Ontogenetic Niche Shifts and Evolutionary Branching in Size-Structured Populations

Claessen D & Dieckmann U (2001). Ontogenetic Niche Shifts and Evolutionary Branching in Size-Structured Populations. IIASA Interim Report. IIASA, Laxenburg, Austria: IR-01-056

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Abstract

There are numerous examples of size-structured populations where individuals sequentially exploit several niches in the course of their life history. Efficient exploitation of such ontogenetic niches generally requires specific morphological adaptations. In this article we study the evolutionary implications of the combination of an ontogenetic niche shift and environmental feedback. We present a mechanistic, size-structured model in which we assume that predators exploit one niche while they are small and a second niche when they are big. The niche shift is assumed to be irreversible and determined genetically. Environmental feedback arises from the impact that predation has on the density of the prey populations. Our results show that initially, the environmental feedback drives evolution towards a generalist strategy that exploit both niches equally. Subsequently, it depends on the size-scaling of the foraging rates on the two prey types whether the generalist is a continuously stable strategy or an evolutionary branching point. In the latter case, divergent selection results in a resource dimorphism, with two specialist subpopulations. We formulate the conditions for evolutionary branching in terms of parameters of the size-dependent functional response. We discuss our results in the context of observed resource polymorphisms and adaptive speciation in freshwater fish species.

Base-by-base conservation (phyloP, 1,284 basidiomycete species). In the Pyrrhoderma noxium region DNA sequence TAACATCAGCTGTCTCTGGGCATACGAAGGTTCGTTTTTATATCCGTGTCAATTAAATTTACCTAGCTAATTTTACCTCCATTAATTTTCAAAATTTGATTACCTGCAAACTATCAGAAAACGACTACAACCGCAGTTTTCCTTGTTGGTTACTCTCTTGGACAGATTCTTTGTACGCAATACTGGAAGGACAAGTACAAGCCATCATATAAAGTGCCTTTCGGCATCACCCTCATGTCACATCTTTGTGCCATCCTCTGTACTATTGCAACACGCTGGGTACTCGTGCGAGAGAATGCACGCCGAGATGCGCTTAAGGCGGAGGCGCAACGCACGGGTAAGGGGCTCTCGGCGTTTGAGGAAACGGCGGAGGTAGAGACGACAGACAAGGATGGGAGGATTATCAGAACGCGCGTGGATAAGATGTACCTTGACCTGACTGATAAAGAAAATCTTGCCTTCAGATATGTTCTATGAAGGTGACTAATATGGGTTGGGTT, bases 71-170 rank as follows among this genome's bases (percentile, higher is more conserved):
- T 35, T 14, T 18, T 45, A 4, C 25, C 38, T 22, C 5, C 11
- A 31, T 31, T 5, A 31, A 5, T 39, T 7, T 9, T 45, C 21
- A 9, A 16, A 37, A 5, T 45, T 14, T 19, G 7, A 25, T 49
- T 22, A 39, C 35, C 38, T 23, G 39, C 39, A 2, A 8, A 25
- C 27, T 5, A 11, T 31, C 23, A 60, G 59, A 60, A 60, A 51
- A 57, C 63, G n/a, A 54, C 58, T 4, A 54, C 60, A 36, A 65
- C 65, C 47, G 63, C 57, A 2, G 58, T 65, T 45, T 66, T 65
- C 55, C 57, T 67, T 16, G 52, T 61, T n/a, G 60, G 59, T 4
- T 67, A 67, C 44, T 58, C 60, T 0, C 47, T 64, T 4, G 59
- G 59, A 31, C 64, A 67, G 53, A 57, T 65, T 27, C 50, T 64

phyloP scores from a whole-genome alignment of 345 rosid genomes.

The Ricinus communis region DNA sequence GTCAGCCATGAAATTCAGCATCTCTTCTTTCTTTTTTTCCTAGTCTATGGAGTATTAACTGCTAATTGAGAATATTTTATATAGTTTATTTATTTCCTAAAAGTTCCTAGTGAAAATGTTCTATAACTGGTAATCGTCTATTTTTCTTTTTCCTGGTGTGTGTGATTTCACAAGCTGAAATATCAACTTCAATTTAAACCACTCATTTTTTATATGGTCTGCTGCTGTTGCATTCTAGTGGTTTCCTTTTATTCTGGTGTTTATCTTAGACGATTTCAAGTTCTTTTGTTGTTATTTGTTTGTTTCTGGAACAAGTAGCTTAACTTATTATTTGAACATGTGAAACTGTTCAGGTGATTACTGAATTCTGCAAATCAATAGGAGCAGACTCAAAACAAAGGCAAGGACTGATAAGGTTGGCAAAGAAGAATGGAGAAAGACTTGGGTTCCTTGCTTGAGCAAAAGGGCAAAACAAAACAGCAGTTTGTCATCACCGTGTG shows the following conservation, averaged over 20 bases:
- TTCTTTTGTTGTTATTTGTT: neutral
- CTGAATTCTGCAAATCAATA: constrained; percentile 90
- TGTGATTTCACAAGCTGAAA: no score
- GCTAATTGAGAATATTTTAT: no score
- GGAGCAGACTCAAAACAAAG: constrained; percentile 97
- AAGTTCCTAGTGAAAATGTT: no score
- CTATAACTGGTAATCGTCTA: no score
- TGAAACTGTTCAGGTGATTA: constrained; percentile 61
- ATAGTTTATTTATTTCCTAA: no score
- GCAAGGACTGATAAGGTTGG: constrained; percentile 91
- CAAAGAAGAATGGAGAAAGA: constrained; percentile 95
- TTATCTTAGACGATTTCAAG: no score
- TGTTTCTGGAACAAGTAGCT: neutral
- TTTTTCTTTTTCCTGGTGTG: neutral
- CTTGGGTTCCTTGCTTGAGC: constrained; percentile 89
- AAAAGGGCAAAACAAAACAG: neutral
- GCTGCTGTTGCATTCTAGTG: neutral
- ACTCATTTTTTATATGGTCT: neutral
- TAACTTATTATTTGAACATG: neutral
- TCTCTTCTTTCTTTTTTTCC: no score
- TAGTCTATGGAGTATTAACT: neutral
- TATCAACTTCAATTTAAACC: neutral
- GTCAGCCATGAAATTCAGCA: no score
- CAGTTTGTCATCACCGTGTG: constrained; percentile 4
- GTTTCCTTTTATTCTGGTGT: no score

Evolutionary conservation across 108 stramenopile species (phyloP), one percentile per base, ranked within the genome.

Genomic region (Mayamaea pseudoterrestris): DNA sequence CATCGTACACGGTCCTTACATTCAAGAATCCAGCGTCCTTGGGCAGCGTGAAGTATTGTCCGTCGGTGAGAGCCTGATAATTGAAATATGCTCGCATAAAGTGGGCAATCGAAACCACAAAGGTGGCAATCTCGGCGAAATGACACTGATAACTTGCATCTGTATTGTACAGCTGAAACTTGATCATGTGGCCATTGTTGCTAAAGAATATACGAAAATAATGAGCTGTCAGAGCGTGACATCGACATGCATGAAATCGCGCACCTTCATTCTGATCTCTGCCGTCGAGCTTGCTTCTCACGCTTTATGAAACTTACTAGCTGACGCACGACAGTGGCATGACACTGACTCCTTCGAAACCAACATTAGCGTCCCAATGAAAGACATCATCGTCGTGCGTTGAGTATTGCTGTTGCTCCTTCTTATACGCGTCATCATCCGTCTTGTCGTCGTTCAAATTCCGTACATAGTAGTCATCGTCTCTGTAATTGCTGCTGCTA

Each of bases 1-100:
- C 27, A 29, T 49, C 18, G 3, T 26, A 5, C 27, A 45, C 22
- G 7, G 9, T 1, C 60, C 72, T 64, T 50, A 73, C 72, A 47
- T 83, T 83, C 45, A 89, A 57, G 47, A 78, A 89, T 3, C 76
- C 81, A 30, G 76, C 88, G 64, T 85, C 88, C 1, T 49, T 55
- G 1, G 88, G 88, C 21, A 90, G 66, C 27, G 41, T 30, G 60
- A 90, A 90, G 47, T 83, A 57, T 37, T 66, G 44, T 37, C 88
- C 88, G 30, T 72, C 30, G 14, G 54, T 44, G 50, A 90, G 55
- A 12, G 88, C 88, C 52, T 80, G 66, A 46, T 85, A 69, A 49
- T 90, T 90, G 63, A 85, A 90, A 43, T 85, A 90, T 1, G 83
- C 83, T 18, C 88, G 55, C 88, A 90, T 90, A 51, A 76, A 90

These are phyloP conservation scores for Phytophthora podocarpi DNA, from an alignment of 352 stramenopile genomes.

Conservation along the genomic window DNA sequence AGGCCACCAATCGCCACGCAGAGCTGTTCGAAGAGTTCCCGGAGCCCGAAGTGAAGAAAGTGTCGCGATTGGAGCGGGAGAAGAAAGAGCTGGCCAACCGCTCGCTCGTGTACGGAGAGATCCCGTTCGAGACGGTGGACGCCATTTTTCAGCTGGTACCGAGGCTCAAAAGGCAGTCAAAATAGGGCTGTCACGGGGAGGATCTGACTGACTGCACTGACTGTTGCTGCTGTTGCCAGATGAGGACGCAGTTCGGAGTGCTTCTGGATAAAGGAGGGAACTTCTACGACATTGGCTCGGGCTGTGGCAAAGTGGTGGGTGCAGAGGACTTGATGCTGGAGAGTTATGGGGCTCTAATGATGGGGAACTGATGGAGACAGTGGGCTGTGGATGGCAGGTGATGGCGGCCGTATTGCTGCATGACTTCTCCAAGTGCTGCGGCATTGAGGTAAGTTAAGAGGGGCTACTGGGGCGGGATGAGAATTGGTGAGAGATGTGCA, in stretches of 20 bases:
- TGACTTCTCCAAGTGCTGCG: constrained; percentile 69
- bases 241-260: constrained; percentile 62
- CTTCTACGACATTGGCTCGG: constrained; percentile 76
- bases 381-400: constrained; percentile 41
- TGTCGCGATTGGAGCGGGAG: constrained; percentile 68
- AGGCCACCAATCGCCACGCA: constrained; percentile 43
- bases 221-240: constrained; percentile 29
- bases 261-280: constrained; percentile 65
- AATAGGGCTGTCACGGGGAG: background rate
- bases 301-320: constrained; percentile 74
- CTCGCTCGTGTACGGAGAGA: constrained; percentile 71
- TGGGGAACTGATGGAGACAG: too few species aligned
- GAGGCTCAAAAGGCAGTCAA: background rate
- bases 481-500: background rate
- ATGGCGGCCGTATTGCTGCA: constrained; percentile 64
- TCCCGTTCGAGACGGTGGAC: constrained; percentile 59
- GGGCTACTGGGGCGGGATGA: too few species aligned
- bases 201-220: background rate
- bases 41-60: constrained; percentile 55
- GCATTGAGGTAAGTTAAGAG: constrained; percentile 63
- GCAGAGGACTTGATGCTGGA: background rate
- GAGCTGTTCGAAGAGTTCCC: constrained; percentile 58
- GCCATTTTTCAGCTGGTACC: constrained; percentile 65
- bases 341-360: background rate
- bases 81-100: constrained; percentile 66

Item Type: Monograph (IIASA Interim Report)
Research Programs: Adaptive Dynamics Network (ADN)
Young Scientists Summer Program (YSSP)
Depositing User: IIASA Import
Date Deposited: 15 Jan 2016 02:13
Last Modified: 25 Oct 2016 21:35
URI: http://pure.iiasa.ac.at/6468

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